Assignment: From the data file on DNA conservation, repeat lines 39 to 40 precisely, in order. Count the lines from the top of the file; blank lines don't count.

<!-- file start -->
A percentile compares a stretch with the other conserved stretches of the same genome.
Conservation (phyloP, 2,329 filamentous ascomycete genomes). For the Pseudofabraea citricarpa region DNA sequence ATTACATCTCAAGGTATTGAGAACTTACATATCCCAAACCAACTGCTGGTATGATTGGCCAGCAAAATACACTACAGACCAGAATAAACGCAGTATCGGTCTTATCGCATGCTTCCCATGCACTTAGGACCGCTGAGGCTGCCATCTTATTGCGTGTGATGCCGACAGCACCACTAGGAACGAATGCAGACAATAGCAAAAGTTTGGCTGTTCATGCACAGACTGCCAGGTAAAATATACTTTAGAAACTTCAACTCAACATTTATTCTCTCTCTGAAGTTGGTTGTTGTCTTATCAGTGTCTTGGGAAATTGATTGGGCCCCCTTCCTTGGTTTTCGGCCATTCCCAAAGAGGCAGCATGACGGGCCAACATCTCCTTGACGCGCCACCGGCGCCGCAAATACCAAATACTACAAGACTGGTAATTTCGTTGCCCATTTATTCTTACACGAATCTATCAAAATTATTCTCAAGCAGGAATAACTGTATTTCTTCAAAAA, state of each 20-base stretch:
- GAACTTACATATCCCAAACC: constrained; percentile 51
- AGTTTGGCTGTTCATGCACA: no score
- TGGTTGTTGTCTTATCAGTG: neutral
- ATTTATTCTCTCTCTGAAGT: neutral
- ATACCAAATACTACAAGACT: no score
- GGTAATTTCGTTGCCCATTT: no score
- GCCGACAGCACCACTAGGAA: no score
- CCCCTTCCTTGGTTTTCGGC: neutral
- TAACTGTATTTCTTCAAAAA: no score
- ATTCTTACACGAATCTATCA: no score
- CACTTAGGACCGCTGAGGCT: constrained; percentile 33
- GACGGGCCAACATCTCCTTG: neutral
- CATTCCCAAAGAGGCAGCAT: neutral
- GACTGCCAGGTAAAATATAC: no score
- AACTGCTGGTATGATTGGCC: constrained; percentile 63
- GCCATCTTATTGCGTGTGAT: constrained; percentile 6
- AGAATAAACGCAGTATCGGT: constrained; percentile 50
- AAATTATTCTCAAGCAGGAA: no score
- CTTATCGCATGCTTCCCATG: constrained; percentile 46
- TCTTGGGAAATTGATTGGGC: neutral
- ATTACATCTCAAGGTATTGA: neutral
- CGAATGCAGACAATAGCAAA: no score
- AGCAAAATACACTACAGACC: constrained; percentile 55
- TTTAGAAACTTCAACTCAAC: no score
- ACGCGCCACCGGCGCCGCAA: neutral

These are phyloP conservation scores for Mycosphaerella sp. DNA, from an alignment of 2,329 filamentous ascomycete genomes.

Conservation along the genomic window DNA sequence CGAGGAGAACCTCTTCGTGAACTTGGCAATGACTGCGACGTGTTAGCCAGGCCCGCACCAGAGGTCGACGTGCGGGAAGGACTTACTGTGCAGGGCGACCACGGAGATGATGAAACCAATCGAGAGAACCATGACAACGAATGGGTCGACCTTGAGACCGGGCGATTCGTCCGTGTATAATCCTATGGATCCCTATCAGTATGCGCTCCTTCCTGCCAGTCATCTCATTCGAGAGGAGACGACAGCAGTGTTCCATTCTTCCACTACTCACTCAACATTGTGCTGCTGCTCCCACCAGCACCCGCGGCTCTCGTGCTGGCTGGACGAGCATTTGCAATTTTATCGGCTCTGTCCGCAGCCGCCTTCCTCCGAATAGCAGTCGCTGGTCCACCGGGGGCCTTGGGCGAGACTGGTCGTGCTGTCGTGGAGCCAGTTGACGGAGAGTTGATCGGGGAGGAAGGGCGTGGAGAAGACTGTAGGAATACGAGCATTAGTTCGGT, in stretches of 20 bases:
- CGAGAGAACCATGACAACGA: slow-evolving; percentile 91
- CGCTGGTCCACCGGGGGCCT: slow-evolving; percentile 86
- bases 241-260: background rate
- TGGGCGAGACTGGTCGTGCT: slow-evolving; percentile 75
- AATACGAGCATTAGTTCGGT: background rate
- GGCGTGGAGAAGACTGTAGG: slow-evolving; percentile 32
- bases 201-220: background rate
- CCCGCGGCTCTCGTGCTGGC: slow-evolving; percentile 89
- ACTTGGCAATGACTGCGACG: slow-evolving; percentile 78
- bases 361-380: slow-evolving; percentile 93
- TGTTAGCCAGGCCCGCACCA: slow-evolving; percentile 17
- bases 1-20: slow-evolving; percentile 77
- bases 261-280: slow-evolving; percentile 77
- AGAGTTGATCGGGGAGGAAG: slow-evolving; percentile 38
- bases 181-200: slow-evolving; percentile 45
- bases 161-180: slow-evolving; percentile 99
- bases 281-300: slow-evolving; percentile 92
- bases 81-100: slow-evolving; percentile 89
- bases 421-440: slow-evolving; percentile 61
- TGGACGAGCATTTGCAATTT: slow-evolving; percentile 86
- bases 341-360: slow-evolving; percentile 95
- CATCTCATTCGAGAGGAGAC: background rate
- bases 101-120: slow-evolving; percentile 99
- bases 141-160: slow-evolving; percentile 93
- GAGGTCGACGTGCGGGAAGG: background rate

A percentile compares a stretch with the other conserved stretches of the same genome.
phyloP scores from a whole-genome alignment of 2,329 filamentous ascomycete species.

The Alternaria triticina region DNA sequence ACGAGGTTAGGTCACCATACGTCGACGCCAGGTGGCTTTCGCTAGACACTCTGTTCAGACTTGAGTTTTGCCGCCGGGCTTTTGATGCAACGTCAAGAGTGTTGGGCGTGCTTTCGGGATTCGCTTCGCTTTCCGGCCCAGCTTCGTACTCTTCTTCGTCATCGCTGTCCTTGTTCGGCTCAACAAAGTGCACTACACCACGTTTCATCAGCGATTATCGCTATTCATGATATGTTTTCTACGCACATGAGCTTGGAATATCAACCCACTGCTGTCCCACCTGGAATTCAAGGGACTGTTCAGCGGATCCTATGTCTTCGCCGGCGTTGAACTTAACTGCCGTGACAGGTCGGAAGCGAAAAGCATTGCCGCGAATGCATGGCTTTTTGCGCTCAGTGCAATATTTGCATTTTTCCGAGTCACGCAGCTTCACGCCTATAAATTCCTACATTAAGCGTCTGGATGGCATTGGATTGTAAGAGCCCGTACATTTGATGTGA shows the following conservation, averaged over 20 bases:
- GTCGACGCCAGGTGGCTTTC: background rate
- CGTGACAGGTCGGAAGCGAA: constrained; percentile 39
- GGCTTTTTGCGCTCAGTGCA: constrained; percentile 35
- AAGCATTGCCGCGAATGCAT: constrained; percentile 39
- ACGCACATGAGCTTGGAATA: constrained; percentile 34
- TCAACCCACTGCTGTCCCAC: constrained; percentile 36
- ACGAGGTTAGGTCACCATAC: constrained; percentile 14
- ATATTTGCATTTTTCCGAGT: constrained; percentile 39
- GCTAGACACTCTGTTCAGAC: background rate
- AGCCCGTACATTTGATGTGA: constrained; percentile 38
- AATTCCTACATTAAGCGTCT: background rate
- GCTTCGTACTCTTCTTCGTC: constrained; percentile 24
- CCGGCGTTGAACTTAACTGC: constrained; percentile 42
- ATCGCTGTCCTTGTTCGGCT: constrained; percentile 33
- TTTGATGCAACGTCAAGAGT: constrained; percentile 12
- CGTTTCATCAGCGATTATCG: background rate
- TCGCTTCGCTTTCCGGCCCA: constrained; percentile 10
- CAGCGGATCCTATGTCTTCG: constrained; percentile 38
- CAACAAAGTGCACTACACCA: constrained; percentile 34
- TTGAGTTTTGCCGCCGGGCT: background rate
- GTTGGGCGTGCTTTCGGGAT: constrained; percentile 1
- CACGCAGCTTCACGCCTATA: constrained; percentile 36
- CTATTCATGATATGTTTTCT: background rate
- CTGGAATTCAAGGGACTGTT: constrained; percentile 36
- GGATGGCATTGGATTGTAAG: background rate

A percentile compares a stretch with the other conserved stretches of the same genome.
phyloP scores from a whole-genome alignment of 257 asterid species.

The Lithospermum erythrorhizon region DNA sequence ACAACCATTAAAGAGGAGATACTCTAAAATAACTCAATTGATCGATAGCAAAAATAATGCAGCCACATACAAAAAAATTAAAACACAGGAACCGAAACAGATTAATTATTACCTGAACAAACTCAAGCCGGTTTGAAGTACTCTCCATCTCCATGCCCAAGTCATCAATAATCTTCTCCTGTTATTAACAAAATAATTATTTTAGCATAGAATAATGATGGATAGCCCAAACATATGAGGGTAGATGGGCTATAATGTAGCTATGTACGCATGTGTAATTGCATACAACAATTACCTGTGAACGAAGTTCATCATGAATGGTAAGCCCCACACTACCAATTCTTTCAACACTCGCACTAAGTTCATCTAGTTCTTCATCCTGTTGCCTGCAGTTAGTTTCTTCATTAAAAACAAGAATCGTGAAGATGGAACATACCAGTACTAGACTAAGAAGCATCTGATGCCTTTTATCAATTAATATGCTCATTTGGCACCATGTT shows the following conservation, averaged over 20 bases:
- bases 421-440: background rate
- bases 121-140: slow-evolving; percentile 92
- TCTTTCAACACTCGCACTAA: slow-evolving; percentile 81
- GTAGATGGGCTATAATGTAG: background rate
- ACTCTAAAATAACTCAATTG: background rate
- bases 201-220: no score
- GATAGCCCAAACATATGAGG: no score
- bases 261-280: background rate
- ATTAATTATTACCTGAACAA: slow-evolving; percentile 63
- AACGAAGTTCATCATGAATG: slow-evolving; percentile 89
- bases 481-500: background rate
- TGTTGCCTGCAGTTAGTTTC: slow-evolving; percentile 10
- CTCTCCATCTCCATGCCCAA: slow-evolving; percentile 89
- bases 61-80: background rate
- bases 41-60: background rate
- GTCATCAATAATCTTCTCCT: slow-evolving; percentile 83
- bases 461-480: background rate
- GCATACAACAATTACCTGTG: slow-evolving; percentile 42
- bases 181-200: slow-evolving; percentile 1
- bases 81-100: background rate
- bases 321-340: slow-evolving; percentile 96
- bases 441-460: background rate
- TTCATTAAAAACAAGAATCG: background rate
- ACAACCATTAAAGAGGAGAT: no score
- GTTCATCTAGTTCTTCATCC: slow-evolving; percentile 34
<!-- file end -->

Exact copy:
- bases 361-380: slow-evolving; percentile 93
- TGTTAGCCAGGCCCGCACCA: slow-evolving; percentile 17